Contrary to what you may have heard in the media, my clients in the construction industry say business is booming!… Builders, developers and contractors are all encouraged that growth looks to continue well into 2021. However, the industry is facing a decline in the labor force despite the strength of the market. Construction, along with health care and personal care, will account for one-third of all new jobs through 2022, according to the Bureau of Labor Statistics. But all the demand in the world won’t fix the construction industry’s labor shortages. The lack of skilled labor and a narrow talent pool have added extra hurdles of time, and overhead to already escalating project costs.
One of the main causes of this shortage is a lack of talented, young, new workers entering the industry, due to a perception of better opportunities elsewhere and the trending push for higher education. With vocational education disappearing from the conversation among students at a young age, along with the message that college is necessary for a successful career, there is a mainstream perception that is being constantly broadcast to students. Until more young students begin entering the skilled trades and the construction field, the industry will continue to suffer from a lean talent bench to draw from.
A low unemployment rate is typically positive news, but many construction builders and contractors have voiced concerns over the lack of skilled labor and young professionals with hands-on experience in the field, causing many companies to turn to recruiting and staffing firms like RETS Associates. Not being able to source top talent has a trickle-down effect, making it more difficult for construction firms to deliver projects on time and/or below budget. As a recruiter in the construction industry, I’ve watched as seasoned professionals in the industry suddenly become more and more valuable to employers due to this trend, and a lack of incoming construction professionals with trade experience. These seasoned candidates are suddenly in high demand for roles such as superintendents and project managers, since these are positions most contractors find difficult to fill in the current market.
It is my opinion that the construction industry needs to attack this issue from its core and re-engage at the school level by re-establishing and better educating students about the long-term profitability of the construction trade. There is huge value in someone who comes up as a skilled laborer, having worked in the field, and really understands the business from all functioning facets. Essentially, college might not be for everyone and that’s OK! There are many pathways to being successful in life and choosing not to attend college doesn’t mean you’re going to be failure. Especially if a student wants to explore a career path in skilled trades or construction.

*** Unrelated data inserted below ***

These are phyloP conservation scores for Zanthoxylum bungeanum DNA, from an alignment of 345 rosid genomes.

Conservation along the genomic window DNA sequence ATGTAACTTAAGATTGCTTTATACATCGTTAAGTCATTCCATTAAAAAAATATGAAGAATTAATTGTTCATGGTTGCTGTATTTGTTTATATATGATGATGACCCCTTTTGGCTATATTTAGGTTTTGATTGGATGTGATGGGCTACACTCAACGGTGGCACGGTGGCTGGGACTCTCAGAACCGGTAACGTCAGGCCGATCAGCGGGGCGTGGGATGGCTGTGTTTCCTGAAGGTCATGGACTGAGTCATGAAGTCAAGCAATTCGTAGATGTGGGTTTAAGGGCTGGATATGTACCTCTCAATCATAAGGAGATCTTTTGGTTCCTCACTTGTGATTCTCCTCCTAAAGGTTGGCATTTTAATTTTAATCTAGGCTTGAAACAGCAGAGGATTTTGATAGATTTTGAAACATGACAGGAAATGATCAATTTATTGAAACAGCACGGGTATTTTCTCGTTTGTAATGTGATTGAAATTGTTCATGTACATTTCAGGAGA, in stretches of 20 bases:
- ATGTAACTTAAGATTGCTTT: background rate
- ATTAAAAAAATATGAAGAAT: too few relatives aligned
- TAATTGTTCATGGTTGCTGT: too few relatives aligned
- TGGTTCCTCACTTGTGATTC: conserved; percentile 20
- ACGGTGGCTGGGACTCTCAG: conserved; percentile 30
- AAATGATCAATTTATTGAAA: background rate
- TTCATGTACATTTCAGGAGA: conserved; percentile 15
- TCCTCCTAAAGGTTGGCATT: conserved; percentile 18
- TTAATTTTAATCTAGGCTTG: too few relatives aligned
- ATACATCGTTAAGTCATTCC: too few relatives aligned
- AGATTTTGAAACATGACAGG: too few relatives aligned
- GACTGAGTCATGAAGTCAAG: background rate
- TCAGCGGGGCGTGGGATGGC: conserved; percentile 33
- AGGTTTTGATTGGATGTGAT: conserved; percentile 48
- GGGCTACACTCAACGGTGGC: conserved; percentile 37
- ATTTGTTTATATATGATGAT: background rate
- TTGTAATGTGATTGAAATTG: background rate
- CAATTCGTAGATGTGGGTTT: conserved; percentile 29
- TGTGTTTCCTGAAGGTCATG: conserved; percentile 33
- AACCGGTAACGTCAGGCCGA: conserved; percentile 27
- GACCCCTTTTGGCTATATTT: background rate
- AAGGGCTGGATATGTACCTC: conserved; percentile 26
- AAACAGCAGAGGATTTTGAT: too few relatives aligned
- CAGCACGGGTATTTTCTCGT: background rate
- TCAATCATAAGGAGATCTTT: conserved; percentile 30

Construction companies see the trade-off between potential candidates who have degrees in construction management and or business, who are comfortable with technology and the business process, but don’t have field experience. On the other hand, superintendents heavy with field, or trade experience that might be lacking in business and software skills, also bring much to the table. Essentially, both a degree and experience are of great value for young professionals in construction and attracting these candidates is a major focus for the industry.
In the meantime, the industry is under duress to fill roles quickly and keep up with changing demand and market growth. Construction is evolving and it’s a sector that will continue to grow, hopefully attracting more students to understand the tremendous need for skilled labor in the industry. Positive branding about the roles open in the industry needs to be aggressive, sexy and enticing in order to overcome the stigma of perceived lower level employment opportunities in construction.
Ultimately, as unemployment hovers at record-lows and the market continues to strengthen, construction companies are realizing that the bar has been raised from a compensation standpoint. What new recruits are looking for isn’t only focused on salary, but needs to address work/life balance, company culture, career attractiveness, with growth potential and branding in general. Marketing efforts geared towards young professionals in the market will be pivotal for the future success of the industry and can give contractors, builders, and developers the competitive edge that they’re searching for by retaining and attracting top talent.
Caroldean Ross, Director of Construction, About Caroldean